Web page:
Some things change, some do not
Recently I had an opportunity to present a technical session titled “Achieving Faster Boot Time with Linux”. As I reviewed my slides for the last time before the session, it dawned on me that much of what I was about to present was little changed over the last few years. I gave a similar presentation at Freescale Technology Forum several years ago.
Over the last few years, many elements of a basic embedded Linux system have either evolved, been replaced or are downright new. Some examples of this rapid evolution of technology include the following:
- Migration away from System V init to the more performance-oriented systemd initialization system
- udev being rolled into systemd
- Linux kernels starting with the major version number 3 instead of 2
- Multi-core processors are now commonplace in embedded Linux devices rather than exceptional
- UBI/UBIFS has largely displaced JFFS2 as the embedded Flash file system of choice
The list of things that are new or different could fill the rest of this page. But what struck me as I reviewed my slides was that much of what I described at the FTF event several years ago was still very relevant today.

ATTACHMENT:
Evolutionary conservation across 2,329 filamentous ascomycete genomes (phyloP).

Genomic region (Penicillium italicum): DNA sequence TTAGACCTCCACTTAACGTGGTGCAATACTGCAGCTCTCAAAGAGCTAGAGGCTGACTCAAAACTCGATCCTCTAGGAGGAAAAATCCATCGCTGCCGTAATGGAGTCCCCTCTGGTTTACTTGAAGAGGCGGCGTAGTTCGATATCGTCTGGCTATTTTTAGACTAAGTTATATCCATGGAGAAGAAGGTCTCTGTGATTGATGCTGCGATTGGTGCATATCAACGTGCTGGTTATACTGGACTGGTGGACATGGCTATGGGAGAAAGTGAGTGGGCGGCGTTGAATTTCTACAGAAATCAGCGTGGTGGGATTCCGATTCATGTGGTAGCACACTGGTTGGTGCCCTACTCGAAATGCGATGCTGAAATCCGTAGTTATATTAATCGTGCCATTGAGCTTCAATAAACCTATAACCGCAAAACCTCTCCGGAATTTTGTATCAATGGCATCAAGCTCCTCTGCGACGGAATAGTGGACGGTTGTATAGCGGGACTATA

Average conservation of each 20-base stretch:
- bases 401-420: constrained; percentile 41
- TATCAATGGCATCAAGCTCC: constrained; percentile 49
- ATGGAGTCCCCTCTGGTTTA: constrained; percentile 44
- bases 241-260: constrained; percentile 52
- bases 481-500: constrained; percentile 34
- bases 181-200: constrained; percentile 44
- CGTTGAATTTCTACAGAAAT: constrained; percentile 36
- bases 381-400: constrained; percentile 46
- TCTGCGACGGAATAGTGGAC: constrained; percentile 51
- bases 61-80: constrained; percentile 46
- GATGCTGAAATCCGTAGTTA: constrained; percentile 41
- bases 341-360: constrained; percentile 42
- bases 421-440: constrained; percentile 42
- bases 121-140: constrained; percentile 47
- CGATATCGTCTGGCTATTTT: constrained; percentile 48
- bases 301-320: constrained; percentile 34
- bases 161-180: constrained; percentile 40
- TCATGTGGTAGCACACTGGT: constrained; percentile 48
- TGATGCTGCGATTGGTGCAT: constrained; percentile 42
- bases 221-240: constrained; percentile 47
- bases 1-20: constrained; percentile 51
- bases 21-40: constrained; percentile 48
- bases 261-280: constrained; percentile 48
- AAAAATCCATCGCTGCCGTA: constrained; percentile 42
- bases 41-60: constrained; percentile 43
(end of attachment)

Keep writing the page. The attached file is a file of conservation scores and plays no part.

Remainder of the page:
One of the primary messages then and now is still true. Linux boot time can be dramatically improved without substantial engineering effort. Several of the techniques I presented are easy to achieve and don’t require extraordinary skill or super human effort. Some techniques are tedious and may take some trial and error, such as reducing unnecessary features and device drivers in the Linux kernel. But many are easy to apply and result in significant improvement in boot time.
Optimizing U-Boot requires at least some knowledge of U-Boot’s architecture and build system, but anyone competent in boot-style firmware can make quick progress reducing U-Boot’s footprint and thus reducing load and execution time.
Of course, achieving very aggressive Linux boot times down in the 1-2 second range or less requires advanced techniques and substantial skill in many aspects of Linux systems. Each architecture and platform presents unique challenges. Mentor Embedded has developed significant experience building fast boot Linux systems, using a variety of interesting techniques and technologies. Many of these techniques and technologies can be found in production vehicles today.
Attached to this blog post is a link of the presentation I gave at the IESF 2013 event in Detroit this year. Several attendees asked for a copy so I thought I’d post it here: